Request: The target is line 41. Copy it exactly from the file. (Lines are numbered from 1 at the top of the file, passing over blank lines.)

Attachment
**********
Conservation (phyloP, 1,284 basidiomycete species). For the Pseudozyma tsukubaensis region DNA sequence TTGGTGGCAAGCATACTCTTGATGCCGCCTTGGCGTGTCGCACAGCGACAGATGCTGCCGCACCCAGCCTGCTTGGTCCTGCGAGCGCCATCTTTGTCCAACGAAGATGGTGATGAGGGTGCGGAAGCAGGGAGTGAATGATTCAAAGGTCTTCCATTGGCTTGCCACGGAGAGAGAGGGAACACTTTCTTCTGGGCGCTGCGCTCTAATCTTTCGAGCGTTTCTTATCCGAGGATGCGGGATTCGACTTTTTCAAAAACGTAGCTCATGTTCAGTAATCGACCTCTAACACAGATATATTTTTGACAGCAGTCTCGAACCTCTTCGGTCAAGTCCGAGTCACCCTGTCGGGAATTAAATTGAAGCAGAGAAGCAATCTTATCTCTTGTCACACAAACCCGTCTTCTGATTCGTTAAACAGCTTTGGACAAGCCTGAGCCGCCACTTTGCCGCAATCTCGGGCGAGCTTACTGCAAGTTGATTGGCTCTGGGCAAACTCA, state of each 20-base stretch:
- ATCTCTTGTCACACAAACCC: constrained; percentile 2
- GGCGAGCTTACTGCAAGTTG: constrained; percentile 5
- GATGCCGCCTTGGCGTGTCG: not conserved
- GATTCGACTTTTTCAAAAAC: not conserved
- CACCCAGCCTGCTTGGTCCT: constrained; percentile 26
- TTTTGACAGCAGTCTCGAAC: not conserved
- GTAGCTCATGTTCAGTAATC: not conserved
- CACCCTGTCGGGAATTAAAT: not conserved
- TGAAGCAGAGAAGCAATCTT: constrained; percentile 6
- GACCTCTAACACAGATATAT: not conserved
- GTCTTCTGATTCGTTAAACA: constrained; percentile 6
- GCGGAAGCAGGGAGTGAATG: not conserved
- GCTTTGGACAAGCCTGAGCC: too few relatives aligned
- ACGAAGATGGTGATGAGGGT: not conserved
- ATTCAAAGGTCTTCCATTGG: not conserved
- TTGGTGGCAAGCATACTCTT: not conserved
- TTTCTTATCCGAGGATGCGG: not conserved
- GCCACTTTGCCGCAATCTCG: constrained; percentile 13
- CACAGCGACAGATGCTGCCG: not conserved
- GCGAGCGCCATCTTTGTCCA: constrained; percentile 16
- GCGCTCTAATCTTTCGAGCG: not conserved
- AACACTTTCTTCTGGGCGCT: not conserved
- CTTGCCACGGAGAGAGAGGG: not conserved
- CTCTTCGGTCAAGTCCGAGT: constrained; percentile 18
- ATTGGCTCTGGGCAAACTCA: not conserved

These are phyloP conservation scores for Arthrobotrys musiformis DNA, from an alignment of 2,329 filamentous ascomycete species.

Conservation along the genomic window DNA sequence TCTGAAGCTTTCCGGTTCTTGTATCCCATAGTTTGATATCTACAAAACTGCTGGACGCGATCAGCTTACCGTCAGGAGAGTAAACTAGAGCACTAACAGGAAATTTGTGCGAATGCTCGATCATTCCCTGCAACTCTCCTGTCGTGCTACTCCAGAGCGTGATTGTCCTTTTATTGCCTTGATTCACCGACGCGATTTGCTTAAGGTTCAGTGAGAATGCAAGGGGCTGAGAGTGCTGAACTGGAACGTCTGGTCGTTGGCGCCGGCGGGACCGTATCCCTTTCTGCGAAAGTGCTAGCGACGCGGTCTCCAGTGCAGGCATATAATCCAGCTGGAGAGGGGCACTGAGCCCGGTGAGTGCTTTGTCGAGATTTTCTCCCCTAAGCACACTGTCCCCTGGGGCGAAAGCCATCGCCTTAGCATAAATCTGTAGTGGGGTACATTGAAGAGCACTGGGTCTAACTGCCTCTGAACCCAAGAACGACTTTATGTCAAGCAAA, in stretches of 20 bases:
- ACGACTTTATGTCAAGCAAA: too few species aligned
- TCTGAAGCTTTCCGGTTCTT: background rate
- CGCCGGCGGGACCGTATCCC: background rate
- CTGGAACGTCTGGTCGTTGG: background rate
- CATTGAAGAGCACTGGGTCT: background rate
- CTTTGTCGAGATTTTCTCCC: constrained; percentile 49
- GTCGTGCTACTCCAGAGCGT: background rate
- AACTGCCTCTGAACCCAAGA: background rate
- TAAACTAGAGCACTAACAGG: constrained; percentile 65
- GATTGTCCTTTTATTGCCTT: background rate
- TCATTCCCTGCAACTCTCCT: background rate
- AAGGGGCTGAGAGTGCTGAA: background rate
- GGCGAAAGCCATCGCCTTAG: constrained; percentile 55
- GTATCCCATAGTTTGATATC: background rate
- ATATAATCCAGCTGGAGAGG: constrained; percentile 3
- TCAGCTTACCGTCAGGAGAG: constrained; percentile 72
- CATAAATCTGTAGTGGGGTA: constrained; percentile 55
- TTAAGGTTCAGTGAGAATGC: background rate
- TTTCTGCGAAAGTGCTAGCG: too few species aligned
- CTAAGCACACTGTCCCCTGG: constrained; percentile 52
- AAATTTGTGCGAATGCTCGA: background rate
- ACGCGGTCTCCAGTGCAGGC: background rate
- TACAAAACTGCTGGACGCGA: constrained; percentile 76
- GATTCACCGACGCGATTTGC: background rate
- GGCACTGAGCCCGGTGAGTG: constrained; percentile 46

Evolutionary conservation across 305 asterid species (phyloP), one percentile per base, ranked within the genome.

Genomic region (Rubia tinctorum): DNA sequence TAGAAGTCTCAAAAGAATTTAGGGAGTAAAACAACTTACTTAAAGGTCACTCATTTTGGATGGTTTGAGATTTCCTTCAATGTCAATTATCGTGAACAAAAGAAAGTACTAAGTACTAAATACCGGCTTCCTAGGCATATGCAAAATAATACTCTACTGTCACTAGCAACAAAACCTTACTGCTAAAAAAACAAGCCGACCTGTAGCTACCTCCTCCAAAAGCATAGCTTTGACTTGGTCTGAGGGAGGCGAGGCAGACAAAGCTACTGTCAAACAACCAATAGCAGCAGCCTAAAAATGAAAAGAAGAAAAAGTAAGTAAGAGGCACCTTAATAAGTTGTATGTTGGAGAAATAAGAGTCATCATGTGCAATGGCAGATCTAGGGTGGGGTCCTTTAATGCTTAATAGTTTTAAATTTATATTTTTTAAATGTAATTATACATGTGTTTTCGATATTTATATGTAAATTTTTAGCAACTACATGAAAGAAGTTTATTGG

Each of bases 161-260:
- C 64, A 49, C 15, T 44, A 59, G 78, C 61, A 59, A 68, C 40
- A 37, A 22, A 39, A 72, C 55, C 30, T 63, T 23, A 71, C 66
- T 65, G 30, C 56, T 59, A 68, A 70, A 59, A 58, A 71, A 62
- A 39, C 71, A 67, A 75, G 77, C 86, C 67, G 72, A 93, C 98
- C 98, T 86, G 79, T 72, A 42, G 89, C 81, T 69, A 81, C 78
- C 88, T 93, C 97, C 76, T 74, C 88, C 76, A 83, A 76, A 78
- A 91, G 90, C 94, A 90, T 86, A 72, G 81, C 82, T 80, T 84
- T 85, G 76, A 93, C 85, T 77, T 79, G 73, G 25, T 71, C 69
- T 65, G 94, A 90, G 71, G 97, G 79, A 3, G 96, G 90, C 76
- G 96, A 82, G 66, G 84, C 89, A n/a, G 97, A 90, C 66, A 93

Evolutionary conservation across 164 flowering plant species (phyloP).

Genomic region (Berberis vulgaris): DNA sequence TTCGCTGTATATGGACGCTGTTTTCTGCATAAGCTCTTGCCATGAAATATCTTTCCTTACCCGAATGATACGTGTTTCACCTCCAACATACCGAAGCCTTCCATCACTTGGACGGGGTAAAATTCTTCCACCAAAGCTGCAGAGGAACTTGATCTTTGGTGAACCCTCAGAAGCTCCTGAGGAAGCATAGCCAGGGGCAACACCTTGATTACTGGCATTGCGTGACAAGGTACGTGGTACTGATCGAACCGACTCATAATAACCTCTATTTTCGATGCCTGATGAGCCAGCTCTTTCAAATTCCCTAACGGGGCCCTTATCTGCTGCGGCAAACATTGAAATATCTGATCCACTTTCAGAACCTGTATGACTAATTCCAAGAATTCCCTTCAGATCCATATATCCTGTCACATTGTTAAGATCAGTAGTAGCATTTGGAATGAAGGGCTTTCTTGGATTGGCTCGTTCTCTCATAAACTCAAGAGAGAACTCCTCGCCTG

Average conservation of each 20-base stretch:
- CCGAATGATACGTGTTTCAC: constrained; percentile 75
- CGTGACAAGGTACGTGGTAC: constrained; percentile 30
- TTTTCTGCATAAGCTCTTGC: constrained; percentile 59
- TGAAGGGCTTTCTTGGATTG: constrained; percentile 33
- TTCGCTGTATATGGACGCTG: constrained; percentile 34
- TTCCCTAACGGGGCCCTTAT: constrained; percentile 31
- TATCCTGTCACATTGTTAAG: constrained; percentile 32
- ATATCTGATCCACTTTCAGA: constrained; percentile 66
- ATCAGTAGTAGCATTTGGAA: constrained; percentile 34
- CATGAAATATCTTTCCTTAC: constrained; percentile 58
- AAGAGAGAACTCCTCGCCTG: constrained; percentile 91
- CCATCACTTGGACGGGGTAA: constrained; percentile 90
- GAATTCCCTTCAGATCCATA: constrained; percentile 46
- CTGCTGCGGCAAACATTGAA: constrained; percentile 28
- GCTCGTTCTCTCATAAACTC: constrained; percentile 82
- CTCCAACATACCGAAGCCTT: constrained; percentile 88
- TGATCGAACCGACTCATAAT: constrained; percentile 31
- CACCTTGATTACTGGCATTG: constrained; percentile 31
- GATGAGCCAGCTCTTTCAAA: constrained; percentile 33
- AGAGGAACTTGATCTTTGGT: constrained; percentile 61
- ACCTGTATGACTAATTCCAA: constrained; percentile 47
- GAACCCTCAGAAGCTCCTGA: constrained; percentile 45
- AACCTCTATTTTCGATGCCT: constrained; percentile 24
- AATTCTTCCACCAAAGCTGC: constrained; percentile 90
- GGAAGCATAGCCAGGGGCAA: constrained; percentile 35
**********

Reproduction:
- GGCGAAAGCCATCGCCTTAG: constrained; percentile 55